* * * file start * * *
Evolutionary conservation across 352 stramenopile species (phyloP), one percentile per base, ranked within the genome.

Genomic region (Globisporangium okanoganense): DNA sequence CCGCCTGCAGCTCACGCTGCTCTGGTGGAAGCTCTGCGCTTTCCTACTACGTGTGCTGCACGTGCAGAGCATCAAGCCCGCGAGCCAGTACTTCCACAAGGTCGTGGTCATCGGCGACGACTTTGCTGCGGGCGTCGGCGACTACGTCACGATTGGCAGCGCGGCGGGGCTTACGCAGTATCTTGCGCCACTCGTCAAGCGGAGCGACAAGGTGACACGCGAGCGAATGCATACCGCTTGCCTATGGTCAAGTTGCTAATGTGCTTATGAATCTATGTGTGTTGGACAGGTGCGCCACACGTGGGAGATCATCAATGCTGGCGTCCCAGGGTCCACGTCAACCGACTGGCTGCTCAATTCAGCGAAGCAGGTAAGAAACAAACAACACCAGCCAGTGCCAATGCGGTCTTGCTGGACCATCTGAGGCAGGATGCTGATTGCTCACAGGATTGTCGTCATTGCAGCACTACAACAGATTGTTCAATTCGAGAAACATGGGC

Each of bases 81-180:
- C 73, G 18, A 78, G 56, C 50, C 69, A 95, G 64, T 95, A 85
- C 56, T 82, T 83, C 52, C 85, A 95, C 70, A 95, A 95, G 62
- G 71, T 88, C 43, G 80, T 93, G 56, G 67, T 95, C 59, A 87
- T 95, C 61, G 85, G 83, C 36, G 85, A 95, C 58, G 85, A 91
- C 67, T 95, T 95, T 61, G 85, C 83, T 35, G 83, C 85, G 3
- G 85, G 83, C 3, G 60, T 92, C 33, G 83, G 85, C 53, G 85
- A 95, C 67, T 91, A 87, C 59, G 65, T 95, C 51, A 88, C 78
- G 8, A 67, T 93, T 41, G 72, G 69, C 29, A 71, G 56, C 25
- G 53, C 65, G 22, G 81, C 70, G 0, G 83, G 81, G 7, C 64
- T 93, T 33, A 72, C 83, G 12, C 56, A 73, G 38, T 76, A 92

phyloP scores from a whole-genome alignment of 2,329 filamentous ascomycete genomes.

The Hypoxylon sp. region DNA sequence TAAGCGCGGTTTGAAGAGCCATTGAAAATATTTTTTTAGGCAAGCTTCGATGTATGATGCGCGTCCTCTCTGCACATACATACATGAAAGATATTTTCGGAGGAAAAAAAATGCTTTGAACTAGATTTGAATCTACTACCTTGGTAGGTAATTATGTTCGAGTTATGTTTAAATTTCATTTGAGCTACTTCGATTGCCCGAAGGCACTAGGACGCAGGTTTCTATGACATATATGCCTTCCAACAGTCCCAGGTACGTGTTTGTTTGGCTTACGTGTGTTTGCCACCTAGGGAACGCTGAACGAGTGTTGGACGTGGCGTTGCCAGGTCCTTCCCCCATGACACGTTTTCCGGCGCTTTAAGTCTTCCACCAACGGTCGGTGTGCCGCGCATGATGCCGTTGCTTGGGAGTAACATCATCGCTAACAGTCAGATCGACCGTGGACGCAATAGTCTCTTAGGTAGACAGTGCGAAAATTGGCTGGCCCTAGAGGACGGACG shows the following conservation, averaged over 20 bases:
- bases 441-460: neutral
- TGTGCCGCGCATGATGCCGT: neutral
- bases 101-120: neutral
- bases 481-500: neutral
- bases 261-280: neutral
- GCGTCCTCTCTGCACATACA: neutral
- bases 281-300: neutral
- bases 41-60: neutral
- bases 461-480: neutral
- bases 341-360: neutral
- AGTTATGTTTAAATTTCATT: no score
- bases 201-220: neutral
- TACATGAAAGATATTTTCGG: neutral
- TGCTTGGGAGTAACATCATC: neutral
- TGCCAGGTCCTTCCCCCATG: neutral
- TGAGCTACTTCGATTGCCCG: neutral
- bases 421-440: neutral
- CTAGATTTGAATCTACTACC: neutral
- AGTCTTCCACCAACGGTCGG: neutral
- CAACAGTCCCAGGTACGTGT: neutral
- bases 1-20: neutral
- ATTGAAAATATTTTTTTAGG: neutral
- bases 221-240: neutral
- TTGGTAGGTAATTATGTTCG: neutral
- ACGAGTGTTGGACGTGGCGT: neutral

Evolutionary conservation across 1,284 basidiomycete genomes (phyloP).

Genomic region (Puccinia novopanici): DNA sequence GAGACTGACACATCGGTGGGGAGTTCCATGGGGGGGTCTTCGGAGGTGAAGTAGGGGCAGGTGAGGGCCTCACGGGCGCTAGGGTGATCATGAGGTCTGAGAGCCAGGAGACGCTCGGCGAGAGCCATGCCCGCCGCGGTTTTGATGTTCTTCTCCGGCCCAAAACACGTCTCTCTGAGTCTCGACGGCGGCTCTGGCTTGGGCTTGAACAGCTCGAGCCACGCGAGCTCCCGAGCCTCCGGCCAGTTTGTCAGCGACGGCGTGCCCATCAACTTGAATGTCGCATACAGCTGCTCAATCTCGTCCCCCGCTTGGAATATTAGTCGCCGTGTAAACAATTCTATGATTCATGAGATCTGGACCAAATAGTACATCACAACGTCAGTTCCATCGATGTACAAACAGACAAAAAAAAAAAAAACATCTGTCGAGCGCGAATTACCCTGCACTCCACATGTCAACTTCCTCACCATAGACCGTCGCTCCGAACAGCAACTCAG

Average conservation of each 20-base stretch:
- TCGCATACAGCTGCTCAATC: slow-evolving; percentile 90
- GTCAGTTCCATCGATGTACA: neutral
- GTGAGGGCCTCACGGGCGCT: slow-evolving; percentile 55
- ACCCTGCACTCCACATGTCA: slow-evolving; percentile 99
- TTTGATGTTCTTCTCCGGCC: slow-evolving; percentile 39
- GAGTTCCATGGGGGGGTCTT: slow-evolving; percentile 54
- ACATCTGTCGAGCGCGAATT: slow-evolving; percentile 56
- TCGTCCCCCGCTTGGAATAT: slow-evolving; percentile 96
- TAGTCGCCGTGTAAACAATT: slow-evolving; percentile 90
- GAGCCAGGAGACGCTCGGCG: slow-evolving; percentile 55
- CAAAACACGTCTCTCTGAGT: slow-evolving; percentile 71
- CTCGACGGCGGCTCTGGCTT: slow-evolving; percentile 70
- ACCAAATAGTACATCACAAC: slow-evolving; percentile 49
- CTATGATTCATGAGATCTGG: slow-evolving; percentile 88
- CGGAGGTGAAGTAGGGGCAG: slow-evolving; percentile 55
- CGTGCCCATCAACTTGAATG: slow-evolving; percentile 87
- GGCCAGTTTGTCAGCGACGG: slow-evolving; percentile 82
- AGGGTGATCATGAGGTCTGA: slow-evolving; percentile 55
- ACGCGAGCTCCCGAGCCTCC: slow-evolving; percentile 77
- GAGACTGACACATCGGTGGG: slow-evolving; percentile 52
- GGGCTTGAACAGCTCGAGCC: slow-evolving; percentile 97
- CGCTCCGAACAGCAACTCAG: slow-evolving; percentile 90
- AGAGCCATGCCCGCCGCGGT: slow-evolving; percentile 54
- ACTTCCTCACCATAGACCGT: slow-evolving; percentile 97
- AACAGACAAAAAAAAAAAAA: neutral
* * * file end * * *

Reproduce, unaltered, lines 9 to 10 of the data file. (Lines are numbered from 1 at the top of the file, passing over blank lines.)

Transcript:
- G 85, G 83, C 3, G 60, T 92, C 33, G 83, G 85, C 53, G 85
- A 95, C 67, T 91, A 87, C 59, G 65, T 95, C 51, A 88, C 78